"I had to fire General Flynn because he lied to the Vice President and the FBI. He has pled guilty to those lies," Trump wrote on Twitter. "It is a shame because his actions during the transition were lawful. There was nothing to hide!"
As part of his guilty plea, Flynn has agreed to fully cooperate with Special Counsel Robert Mueller's probe into alleged Russian interference in last year's race for the White House, as well as whether the Trump campaign colluded with what U.S. intelligence officials have described as an "influence campaign" aimed at bolstering Trump.
The president has denied that he or his campaign cooperated with Moscow.
When asked by reporters if he is concerned by what Flynn might divulge to investigators, Trump shrugged off the notion.
"No, I'm not. What has been shown is no collusion, no collusion. There’s been absolutely no collusion, so we’re very happy," he said.
Flynn left the administration in disgrace shortly after assuming his senior post amid disclosures he lied to officials, including Vice President Mike Pence, about his contacts with Russia's U.S. envoy, Sergey Kislyak, and was a major Trump supporter during the campaign.
At the time, Flynn insisted to the FBI he did not speak with Kislyak about U.S. sanctions in the waning days of the Obama administration. But a statement of the offense from Mueller's office said Flynn called Kislyak Dec. 29 to discuss the economic penalties after discussing the matter with "a senior official" of Trump's transition team who was with other senior officials at Trump's Mar-a-Lago resort.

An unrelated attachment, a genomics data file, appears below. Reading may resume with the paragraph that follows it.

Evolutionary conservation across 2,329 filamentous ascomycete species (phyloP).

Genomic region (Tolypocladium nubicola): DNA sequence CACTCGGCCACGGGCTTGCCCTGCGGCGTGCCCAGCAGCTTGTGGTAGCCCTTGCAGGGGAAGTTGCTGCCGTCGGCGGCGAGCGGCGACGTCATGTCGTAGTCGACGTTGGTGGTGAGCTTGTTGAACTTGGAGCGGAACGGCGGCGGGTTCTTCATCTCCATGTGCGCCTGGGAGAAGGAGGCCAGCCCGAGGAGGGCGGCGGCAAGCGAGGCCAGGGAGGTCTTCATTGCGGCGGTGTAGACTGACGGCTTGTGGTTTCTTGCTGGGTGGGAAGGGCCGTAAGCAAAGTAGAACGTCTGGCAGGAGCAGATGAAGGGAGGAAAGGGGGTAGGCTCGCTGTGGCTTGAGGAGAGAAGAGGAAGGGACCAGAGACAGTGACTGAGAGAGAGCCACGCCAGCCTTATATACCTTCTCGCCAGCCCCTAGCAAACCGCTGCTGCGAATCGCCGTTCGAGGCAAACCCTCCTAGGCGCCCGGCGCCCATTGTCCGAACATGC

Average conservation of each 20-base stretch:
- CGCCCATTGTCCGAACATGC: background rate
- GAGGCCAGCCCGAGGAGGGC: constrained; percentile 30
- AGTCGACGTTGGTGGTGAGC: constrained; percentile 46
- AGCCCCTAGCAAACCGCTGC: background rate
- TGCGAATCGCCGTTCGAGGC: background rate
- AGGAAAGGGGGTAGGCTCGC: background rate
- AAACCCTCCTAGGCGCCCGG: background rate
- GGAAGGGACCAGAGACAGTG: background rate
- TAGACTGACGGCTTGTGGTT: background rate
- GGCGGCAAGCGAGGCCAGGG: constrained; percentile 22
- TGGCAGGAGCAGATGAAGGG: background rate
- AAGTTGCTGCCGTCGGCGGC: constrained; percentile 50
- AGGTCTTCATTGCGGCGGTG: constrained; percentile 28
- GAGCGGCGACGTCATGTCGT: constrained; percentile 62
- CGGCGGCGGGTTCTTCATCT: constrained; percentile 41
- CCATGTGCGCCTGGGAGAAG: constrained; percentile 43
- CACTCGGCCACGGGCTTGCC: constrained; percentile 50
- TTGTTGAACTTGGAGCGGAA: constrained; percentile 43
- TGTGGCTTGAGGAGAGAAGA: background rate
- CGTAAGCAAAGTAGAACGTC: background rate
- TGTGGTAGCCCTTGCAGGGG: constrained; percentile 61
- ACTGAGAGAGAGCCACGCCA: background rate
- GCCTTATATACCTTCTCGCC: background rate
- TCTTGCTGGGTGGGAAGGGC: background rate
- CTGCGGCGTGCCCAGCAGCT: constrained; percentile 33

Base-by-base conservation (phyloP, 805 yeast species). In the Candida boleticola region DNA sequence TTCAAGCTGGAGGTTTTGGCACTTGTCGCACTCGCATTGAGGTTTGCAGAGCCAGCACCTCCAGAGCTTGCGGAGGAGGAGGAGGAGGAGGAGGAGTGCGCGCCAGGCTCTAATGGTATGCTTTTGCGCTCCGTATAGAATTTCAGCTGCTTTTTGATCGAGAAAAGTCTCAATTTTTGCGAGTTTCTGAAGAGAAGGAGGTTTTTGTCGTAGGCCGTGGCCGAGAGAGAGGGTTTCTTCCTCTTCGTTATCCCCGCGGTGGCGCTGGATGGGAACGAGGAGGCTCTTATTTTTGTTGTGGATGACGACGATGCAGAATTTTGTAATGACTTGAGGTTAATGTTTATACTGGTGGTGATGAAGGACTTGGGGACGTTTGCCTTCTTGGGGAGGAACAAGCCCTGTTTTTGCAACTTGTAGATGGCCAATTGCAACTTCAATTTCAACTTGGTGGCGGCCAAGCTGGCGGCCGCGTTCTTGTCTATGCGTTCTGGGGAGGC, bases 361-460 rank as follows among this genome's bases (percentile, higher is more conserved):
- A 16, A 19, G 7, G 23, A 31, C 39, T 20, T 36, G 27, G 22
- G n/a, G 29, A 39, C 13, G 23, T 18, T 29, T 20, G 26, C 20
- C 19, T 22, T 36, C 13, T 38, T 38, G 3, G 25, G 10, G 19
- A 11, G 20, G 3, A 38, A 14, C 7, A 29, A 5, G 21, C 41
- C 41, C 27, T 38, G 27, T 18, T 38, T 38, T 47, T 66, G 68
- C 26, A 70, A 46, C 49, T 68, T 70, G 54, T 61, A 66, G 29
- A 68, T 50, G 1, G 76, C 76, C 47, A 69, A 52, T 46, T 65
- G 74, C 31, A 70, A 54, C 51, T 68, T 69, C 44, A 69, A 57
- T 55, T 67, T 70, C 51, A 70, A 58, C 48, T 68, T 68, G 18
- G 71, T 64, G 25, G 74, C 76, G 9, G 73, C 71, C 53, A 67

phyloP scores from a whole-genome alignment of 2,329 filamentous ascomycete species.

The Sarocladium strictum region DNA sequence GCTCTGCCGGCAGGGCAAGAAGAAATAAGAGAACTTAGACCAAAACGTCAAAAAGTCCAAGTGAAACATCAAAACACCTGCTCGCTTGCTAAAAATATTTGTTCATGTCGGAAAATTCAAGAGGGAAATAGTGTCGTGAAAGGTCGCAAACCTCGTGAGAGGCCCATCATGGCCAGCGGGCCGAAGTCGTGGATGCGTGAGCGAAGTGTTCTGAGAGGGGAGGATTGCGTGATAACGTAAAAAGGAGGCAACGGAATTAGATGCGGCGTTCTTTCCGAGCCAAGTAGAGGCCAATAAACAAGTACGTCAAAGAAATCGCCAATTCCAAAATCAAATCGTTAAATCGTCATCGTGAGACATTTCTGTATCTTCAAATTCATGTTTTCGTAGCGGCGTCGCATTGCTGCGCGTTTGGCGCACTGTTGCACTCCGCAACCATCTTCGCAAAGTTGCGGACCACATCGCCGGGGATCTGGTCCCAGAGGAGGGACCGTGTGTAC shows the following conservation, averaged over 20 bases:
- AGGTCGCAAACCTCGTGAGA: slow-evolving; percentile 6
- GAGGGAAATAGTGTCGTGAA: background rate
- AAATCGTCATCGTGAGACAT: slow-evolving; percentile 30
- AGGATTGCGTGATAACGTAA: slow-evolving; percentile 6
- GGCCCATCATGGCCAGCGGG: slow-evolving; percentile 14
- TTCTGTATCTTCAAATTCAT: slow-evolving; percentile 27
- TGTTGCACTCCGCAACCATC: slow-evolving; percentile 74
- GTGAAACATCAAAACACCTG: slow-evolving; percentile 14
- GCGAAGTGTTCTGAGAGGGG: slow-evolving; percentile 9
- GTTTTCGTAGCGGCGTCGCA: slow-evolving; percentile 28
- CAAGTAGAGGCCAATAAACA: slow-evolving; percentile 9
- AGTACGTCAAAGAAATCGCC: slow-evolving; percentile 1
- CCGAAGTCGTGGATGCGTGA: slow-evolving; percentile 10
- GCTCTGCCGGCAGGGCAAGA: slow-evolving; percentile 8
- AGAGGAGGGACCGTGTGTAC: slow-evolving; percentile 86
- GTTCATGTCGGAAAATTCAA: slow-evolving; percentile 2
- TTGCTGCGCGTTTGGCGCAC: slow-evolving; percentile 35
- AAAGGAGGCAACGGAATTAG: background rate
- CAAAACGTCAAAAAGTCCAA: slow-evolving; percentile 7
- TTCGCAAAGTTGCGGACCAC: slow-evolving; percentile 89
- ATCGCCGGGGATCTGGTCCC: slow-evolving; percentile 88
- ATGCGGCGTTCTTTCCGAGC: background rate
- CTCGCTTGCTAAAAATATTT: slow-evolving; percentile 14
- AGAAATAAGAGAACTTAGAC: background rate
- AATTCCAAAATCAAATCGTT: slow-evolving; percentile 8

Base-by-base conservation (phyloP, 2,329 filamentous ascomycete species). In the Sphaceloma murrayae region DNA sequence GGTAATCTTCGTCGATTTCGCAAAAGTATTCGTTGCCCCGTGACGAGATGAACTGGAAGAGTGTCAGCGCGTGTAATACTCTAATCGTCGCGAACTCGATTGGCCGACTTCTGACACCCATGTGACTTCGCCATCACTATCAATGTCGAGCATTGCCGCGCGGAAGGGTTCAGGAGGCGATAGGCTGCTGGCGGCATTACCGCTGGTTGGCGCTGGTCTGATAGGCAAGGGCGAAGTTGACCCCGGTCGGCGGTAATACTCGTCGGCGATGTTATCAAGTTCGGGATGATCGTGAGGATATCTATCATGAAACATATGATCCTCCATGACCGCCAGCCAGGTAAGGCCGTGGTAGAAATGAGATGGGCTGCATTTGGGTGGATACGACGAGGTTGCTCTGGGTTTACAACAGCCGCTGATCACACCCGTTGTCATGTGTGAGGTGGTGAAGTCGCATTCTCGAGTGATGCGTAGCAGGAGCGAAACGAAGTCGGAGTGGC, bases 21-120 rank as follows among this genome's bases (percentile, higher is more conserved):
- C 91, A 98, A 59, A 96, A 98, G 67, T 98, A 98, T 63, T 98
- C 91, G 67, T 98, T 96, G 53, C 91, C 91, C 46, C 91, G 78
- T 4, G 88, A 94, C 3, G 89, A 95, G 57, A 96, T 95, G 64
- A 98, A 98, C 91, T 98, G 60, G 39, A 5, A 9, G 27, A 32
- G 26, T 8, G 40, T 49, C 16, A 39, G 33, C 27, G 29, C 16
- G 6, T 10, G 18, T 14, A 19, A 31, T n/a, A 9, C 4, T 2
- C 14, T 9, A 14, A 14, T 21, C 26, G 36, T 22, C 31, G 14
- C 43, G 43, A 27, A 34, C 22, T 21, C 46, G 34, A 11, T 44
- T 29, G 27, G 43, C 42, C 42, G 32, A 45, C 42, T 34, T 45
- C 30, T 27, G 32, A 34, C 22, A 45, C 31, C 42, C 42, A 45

He was separately directed by "a very senior member" of the transition team to contact foreign governments, including Russia, on Dec. 22 to discuss a UN resolution condemning Israel. That "very senior" transition official is Trump's son-in-law and senior advisor Jared Kushner, multiple media outlets reported.
Kushner has been a central figure in the transition and the administration where he has led efforts to restart peace talks between Israel and Palestine.
Flynn contacted Russia on Dec. 22 to discuss the UN vote condemning Israeli settlements, according to the charging document.
In a break from previous practice, the U.S. did not veto the resolution under former President Barack Obama, instead abstaining.
Following the vote Dec. 23, Trump pledged on Twitter, "As to the U.N., things will be different after Jan. 20th", making reference to his upcoming inauguration.
The charging document separately details other false statements he made to the FBI regarding his contacts with foreign governments.